Jan 22 / Victor Arduin

Macroeconomics Weekly Report - 2024 01 22

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A cycle of interest rate cuts in the US is coming, but it depends on forward guidance

  • Faster-than-expected declines in inflation have been one of the positive variables watched by Fed members in the past 12 months, increasing the likelihood of rate cuts in March 2024.
  • However, it is important to observe that positive economic data and the resilient labor market in the United States provide incentives for a more conservative start to interest rate cuts, most likely in May of this year.
  • Furthermore, conflicts in the Red Sea are pressuring maritime costs, potentially exerting pressure on global inflation as more ships are changing their routes.


Despite a costly disinflationary process, which resulted the interest rates to the range of 5.25%-5.50%, the monetary tightening are bringing prices down to the 2% level without causing a recession or significant harm to the labor market.

Soon the much-awaited easing of monetary policy by the market will, once it starts, help weaken the dollar, make commodities cheaper for holders of other currencies, and bolster global demand.

Therefore, it's crucial to pay close attention to the hints that will be given by the Fed board members at the upcoming meeting on January 30-31.

Image 1: US – Inflation (%)

             Source: U.S. Bureau of Labor Statistics

Image 2:  US – GDP Growth YoY (%)


Labor market gains have moderated, but continue resilient

The market anticipates monetary easing this year, although it may not occur at the pace anticipated, in the major economies worldwide. In the United States, for example, the Fed, in its latest meeting, projected cuts on the order of -75 basis points in 2024, as indicated by its dot plots chart. Several analysis firms suggest that the first interest rate cut may occur in March, but we believe it will take longer, happening at the meeting on April 30 and May 1.

Let's observe some important data that influences the decision-making of members of the American central bank. Despite inflation continuing to converge towards the 2% target, which is very positive, the labor market remains highly resilient, with real gains of 0.8% between December 2022 and December 2023. Also, the strong restrictive monetary policy has not pressured unemployment, which has stayed stable below 4%.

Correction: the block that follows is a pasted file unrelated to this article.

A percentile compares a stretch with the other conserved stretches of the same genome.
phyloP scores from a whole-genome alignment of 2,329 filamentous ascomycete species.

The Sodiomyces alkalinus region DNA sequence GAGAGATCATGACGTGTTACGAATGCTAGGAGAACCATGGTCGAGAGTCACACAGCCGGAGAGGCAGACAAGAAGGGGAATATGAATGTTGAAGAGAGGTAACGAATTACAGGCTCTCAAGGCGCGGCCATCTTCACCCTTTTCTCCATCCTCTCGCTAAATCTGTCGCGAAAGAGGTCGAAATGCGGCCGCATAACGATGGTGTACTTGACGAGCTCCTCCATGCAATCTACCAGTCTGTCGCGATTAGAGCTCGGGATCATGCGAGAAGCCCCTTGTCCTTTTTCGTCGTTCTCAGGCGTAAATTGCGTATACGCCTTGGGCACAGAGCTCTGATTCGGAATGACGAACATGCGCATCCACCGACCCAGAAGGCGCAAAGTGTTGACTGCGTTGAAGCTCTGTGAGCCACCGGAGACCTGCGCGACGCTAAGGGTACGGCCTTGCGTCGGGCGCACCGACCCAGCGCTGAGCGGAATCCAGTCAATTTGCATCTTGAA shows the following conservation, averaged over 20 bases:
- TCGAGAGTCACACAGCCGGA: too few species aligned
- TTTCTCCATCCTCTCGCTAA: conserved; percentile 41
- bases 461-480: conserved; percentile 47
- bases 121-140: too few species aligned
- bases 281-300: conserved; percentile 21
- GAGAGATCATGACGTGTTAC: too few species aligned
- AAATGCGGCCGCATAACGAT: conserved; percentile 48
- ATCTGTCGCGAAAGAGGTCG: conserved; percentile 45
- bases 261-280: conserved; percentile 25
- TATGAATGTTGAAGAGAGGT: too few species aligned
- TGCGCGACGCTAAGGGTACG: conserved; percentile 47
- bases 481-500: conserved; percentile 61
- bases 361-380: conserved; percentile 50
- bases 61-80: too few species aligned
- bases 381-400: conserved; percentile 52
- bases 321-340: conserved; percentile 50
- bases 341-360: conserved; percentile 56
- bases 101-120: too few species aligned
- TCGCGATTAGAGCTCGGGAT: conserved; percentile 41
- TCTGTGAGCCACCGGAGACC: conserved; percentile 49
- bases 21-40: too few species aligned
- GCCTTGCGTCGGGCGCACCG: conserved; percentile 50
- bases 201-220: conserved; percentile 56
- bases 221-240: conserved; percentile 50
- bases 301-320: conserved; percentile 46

Image 3: US – Unemployement and Fed Funds Target

Source: Refinitiv

The American central bank may assume a risk by implementing an interest rate cut too early, potentially unanchoring market expectations. Also, the positive economic results and the resilient labor market also do not provide incentives for an interest rate cut in March.

Another relevant factor causing concerns for American monetary authorities is the escalation in the Red Sea, where new developments arise every week and are already impacting maritime transportation costs. Despite being volatile and beyond the control of monetary policy, they pose an additional challenge in price control.

Therefore, it is important to observe the language that will be adopted in the next communication from the Fed, which may provide clear guidance on when the interest rate cut will occur. If it indeed takes place in March, this signaling is likely to happen in the meeting on January 30-31.

Image 4: US – Earning and Monthly Inflation (%)

Source: Refinitiv

In Summary

The disinflationary process in the United States has increasingly shown signs that it will be successful, meaning bringing prices to the 2% target without leading the economy into a recession, the so-called 'soft landing' often mentioned by the Fed.

However, despite igniting hope in the market, it is not anticipated to occur in March. The robust economic data does not justify an overly premature interest rate cut, as evidenced by the positive GDP growth and the resilient labor market.

If it does occur, a clearer communication in its forward guidance is likely to happen at the end of this month when monetary authorities convene for the first time this year.

Weekly Report — Macro

Written by Victor Arduin
Reviewed by Alef Dias


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